Labelled by the Kansas City Star as “the most interesting man in the NFL,” Laurent Duvernay-Tardif became the first Quebecer in 15 years drafted to the NFL when he joined the Kansas City Chiefs in 2014. In 2020, the team would go on to win its first Superbowl victory in 50 years. He made history in 2020 when he was the first NFL player to opt out of the season as a precaution due to COVID-19 – choosing instead to work as a much-needed orderly in a long-term care setting in Montreal. His decision led to Sports Illustrated naming him one of their Sportspeople of the Year, he was a co-winner of the Lou Marsh Trophy for Canada’s top athlete and won the Muhammad Ali Sports Humanitarian Award at the 2021 Excellence in Sports Performance Yearly Awards. The exciting conversation with this esteemed young Canadian leader as he reflected on his career, life lessons, and experiences in long-term care during the pandemic.
Sandy Hudson, Political Activist and Co-Founder of the Black Lives Matter Movement Canada
Since CNA declared racism to be a public health emergency in June 2020, we have convened national nursing leaders to develop declarations of intent to tackle anti-Black and anti-Indigenous racism and laid out steps to take on this complex injustice. Where and how to act have not been clear choices. As Sandy Hudson says, “Racism is far more complex and pervasive a phenomenon than how it is commonly understood.” To facilitate our action going forward, Sandy will provide a comprehensive introduction to what racism is, how to recognize it, how it operates and how to actively address it in organizations and as individuals. Engaging in anti-racist work for over 15 years, Sandy has developed the ideal atmosphere to learn about the difficult topic of racism. As an anti-racist scholar and activist, Sandy will also use first-person storytelling to engage participants to consider how they can shift into active anti-racist action throughout their lives. Join us for this landmark moment in Canadian nursing and take the chance to engage in direct conversation with Sandy!
Richard Booth, RN, Phd, Associate Professor at Western University
Dr. Richard Booth, RN, PhD, is an Associate Professor in the Arthur Labatt Family School of Nursing at Western University in London, Ontario. His program of research seeks to explore the relationships between human and technological interactions within health care and educational contexts. Dr. Booth’s main research streams include technological teaching-learning innovation for nursing education and digitally-enabled health care and nursing. His program of research is dedicated to exploring ways students and nurses learn, use, and repurpose health technology used in, and for, practice. And he is studying how current trends in the development of communication technology, artificial intelligence, automation/augmentation, and big data science have been examined and leveraged to generate future-forward ideas to support the health and wellbeing of people in an interconnected, rapidly changing technological landscape. In his most current work includes Social robots in the home: exploring the influence of intelligent non-human agents on human behaviour in domestic environments, and Evaluating the impact of social media technology on mental health awareness and health system use in youth.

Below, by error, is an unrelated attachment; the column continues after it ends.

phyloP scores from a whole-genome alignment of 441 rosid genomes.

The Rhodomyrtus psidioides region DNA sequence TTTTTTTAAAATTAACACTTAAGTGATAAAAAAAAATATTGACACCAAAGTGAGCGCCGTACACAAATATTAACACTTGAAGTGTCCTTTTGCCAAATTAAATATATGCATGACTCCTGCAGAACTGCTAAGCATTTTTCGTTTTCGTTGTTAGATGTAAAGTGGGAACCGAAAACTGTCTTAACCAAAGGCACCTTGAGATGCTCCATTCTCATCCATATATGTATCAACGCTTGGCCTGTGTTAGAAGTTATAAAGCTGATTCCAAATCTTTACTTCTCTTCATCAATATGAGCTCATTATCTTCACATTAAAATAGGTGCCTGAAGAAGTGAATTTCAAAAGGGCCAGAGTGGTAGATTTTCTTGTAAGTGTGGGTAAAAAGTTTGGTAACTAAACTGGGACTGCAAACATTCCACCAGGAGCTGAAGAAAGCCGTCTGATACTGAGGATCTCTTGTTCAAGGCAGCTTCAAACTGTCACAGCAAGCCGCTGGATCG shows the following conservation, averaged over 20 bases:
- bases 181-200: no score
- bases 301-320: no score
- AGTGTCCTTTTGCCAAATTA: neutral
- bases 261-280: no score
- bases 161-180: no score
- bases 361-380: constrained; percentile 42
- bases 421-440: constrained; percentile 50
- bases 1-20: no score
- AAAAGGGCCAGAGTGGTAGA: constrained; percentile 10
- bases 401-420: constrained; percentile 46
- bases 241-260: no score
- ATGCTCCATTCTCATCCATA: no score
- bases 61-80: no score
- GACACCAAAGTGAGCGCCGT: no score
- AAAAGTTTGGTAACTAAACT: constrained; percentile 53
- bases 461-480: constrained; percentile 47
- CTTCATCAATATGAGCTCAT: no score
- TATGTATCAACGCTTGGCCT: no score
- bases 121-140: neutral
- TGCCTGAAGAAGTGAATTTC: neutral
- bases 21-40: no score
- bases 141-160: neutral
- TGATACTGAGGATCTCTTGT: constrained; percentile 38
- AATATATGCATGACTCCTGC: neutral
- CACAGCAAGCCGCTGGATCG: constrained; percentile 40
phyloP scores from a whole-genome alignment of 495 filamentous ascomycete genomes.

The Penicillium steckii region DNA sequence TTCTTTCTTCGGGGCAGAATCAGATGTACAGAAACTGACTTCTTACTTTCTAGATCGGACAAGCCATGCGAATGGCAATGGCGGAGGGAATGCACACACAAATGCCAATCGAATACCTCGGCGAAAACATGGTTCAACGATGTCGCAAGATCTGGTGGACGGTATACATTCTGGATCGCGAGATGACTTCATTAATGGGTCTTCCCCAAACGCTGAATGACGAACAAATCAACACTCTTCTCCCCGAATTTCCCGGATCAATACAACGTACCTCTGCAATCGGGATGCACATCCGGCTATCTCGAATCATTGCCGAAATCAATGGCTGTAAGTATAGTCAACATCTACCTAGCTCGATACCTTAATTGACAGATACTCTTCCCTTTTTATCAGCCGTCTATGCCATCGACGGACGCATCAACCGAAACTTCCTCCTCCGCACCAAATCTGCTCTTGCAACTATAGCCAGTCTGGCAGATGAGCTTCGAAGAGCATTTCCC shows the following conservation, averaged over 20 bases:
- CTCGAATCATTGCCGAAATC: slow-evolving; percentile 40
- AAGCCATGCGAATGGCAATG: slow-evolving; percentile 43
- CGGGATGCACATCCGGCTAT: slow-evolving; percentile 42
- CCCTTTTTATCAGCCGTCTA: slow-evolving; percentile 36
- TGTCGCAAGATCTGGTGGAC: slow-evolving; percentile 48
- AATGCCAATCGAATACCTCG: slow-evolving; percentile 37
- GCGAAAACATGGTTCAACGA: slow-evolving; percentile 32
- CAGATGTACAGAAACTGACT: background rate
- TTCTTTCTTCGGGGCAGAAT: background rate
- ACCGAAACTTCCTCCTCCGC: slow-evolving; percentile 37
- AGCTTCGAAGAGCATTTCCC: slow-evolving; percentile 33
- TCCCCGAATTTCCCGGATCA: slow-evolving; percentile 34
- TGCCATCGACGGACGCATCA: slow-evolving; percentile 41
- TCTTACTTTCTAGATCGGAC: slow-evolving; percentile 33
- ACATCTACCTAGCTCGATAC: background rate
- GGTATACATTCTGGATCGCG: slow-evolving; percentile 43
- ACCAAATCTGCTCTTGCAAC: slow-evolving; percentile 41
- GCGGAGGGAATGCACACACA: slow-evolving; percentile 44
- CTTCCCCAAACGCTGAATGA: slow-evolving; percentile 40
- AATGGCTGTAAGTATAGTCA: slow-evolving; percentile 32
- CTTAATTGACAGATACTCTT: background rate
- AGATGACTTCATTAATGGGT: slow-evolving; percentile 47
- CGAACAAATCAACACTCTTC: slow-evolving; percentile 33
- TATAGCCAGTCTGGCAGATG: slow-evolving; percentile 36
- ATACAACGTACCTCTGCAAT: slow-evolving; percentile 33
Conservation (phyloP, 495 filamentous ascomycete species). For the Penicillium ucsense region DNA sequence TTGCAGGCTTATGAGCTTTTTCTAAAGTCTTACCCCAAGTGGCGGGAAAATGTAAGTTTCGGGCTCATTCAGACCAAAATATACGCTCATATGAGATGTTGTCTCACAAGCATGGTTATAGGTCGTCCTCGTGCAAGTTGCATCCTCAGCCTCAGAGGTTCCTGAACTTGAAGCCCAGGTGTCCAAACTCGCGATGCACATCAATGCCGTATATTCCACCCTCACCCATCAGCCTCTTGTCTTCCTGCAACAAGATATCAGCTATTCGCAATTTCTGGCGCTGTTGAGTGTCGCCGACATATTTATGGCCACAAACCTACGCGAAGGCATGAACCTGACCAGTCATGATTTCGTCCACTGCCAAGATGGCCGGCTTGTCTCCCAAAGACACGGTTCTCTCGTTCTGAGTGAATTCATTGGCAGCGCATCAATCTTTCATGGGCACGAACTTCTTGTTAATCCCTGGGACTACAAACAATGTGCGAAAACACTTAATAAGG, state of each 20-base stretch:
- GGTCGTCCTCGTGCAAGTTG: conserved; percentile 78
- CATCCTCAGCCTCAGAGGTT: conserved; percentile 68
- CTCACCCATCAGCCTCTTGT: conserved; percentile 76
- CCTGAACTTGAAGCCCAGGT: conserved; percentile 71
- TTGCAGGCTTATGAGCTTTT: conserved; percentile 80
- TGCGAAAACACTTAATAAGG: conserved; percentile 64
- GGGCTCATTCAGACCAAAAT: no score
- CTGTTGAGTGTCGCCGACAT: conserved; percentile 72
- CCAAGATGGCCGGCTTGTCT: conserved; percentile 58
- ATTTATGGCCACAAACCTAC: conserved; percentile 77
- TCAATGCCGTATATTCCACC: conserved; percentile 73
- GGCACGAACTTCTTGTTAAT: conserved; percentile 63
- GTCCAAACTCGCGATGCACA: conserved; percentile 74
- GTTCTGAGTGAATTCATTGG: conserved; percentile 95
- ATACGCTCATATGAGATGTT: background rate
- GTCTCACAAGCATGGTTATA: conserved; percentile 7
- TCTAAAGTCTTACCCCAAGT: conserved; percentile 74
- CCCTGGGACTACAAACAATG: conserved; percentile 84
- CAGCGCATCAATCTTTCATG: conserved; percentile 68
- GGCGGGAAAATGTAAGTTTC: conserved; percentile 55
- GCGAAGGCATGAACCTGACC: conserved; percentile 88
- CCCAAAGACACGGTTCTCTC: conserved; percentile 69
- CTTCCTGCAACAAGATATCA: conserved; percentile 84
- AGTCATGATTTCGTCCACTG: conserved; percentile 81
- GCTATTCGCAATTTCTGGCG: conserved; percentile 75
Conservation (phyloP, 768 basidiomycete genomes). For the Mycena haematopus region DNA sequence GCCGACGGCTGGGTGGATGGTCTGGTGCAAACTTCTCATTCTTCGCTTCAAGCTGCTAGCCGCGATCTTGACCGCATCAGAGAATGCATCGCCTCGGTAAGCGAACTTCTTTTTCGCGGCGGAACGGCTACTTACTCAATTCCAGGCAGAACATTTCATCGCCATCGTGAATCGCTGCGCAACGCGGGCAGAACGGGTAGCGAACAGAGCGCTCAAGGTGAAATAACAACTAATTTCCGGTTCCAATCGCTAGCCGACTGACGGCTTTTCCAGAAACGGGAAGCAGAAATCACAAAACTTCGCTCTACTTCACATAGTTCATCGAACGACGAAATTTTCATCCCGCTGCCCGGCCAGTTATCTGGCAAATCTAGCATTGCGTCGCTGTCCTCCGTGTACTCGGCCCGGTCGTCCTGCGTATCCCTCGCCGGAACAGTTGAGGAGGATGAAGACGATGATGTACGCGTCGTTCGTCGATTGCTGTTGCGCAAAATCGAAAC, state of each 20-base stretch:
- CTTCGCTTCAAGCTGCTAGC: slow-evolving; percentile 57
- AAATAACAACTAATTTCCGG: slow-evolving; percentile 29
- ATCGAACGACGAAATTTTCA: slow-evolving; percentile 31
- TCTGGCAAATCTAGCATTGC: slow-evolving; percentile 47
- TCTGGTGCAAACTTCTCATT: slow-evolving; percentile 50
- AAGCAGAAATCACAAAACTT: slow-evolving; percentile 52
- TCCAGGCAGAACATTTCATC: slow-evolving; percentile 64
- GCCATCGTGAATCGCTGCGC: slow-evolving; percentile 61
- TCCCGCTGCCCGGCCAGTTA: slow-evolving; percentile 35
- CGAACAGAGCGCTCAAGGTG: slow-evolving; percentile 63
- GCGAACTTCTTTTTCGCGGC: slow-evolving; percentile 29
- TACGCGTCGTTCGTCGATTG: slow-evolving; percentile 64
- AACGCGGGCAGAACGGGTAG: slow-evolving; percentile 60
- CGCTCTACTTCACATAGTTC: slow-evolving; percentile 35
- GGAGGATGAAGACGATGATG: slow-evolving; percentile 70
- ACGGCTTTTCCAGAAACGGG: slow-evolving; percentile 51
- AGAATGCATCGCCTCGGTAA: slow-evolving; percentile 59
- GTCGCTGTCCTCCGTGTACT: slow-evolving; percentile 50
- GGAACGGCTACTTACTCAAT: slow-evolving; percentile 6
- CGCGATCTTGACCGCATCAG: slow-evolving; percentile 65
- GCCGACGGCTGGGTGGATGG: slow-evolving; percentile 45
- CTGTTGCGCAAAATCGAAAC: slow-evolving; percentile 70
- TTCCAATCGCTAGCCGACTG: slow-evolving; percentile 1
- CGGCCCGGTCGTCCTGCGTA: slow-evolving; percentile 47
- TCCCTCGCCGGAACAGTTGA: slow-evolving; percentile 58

André Picard, National Health Writer and Author
André Picard is one of Canada’s top health and public policy observers and commentators. He is a health reporter and columnist for The Globe and Mail, where he has been a staff writer since 1987. He is also the author of five bestselling books. He was named Canada’s first “Public Health Hero” by the Canadian Public Health Association and as a “Champion of Mental Health” by the Canadian Alliance on Mental Illness and Mental Health, and he received the Queen Elizabeth II Diamond Jubilee Medal for his dedication to improving health care.
André Picard, Canada’s award-winning author and journalist for The Globe and Mail, discussed his highly anticipated book Neglected No More at our first-ever speaker series, presented by the Canadian Academy of Nursing. In his timely new book, Picard reveals the full extent of the crisis in long-term care and offers an urgently needed prescription to fix a broken system.
Karen Furneaux, Olympic champion, hall of fame athlete and international speaker.
Karen is a three-time Olympian and two-time world champion in sprint kayaking and author of Strong Beauty: Power Up the Champion Within. She is a 2016 inductee into the Nova Scotia Sport Hall of Fame and has been named one of the province’s top 15 athletes. Participants leave Karen’s sessions feeling a powerful shift in momentum along with a sense of optimism and courage to implement new ideas into practice.
Laurie Gottlieb, Professor and Nurse Scholar-in-Residence
Laurie Gottlieb is a Professor in the Ingram School of Nursing at McGill University, Montreal Canada. She holds the Flora Madeline Shaw Chair of Nursing at McGill University, and is the Nurse- Scholar-in-Residence at the CIUSSS-Centre Ouest (Jewish General Hospital) in Montreal, Visiting Professor of Leadership at the Canadian Nurses Association, and co-director of the International Institute of Strengths-Based Nursing and Health Care (SBNHC). She was the former director of McGill University’s Ingram School of Nursing and was the Editor-in-Chief of the Canadian Journal of Nursing Research for 22 years. She is the developer of SBNHC that has evolved from the McGill Model of Nursing, of which she was a major developer. She is the principal investigator of a multi-site, multi-disciplinary Partnership Grant entitled Transforming Nurses’ Work Environments Through a Strengths-Based Leadership and Management Training Program co-funded by the Canadian Social Science and Humanities Research Council and the Canadian Institute of Health Research.